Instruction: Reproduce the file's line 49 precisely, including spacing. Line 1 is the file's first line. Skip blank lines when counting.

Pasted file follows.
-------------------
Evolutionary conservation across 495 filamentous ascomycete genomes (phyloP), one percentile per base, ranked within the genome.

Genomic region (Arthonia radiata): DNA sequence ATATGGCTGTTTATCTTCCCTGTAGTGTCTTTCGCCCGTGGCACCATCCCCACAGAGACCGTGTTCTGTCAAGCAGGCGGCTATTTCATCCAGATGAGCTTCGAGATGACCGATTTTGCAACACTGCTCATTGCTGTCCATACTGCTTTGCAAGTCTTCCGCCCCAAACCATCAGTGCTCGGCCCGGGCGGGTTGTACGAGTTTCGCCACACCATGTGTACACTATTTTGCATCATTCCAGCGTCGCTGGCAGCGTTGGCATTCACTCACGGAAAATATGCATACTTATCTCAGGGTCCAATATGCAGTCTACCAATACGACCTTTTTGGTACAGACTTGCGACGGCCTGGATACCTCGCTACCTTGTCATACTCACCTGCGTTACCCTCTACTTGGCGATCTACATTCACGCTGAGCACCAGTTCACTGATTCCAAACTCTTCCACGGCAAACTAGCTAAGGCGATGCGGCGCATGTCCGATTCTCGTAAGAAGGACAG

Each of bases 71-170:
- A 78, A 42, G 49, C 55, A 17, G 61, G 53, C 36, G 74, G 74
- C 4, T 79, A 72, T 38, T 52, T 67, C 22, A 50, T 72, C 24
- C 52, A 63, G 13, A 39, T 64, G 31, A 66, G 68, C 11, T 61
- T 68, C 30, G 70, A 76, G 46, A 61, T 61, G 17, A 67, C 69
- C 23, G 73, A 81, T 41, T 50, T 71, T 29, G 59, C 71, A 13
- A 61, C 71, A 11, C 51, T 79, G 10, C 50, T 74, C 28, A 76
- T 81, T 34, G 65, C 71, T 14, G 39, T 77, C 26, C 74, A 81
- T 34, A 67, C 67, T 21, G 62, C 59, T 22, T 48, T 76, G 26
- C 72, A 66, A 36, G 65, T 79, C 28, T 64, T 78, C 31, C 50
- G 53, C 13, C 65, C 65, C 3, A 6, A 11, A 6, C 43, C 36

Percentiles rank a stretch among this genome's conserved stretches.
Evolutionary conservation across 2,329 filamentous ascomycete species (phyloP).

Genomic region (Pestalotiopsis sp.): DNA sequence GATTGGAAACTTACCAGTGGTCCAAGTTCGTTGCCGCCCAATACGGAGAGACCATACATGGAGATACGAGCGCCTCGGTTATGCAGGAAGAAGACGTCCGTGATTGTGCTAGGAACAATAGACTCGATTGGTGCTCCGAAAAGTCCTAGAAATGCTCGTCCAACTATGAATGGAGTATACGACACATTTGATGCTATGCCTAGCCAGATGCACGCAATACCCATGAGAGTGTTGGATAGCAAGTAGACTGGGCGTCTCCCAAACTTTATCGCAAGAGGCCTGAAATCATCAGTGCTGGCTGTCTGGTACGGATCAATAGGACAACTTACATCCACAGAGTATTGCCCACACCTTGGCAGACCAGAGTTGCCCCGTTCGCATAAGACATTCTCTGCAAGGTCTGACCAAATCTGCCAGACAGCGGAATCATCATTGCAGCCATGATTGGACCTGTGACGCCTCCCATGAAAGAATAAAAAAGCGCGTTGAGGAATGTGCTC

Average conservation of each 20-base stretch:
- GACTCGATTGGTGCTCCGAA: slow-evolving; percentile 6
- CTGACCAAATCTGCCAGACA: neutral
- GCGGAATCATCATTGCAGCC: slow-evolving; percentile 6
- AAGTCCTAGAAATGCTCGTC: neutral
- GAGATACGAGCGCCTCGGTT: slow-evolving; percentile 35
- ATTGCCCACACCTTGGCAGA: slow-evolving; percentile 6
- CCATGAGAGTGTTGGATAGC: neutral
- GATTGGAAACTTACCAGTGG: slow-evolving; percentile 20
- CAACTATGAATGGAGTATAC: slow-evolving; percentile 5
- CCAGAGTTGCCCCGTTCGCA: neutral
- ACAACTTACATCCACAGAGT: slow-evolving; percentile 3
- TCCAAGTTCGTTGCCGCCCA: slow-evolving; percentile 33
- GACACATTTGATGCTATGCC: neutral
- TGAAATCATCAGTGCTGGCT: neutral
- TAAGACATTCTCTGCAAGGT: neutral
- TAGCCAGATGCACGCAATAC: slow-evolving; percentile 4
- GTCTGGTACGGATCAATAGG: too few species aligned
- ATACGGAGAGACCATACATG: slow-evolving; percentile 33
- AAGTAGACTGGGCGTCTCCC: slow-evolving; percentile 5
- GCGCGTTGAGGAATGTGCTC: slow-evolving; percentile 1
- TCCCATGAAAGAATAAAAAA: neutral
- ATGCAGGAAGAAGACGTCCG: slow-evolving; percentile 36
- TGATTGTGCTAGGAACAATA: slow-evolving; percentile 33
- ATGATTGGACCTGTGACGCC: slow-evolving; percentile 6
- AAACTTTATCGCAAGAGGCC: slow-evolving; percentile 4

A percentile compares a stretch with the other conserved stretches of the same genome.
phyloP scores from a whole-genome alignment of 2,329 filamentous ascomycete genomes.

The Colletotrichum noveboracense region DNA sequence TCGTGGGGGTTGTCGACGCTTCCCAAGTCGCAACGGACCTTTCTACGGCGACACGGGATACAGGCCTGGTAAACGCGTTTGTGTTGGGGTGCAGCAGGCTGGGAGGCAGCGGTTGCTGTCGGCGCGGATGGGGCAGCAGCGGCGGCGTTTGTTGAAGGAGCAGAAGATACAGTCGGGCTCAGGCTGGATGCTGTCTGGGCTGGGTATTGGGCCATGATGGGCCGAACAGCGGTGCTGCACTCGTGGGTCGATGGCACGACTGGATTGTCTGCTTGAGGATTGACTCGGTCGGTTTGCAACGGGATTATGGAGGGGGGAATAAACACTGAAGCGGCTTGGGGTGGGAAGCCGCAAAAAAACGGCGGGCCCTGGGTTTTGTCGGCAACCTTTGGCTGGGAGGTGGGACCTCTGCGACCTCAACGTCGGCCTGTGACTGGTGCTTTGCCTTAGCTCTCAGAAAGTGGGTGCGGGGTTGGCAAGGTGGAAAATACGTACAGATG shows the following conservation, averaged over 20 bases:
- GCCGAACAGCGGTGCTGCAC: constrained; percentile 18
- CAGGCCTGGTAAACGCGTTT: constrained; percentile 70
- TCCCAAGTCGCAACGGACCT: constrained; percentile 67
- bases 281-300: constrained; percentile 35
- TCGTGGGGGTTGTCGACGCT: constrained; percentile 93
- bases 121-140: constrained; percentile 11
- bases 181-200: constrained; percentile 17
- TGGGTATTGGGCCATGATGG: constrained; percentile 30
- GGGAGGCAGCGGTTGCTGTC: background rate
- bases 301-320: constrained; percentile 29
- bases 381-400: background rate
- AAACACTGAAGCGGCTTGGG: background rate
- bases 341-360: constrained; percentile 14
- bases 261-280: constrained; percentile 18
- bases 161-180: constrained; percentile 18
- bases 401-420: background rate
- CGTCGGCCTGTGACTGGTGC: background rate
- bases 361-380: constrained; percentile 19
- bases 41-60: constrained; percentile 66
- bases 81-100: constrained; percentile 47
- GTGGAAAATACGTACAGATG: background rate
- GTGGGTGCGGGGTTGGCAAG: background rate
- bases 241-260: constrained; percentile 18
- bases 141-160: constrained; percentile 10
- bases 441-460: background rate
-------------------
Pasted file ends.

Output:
- bases 281-300: constrained; percentile 35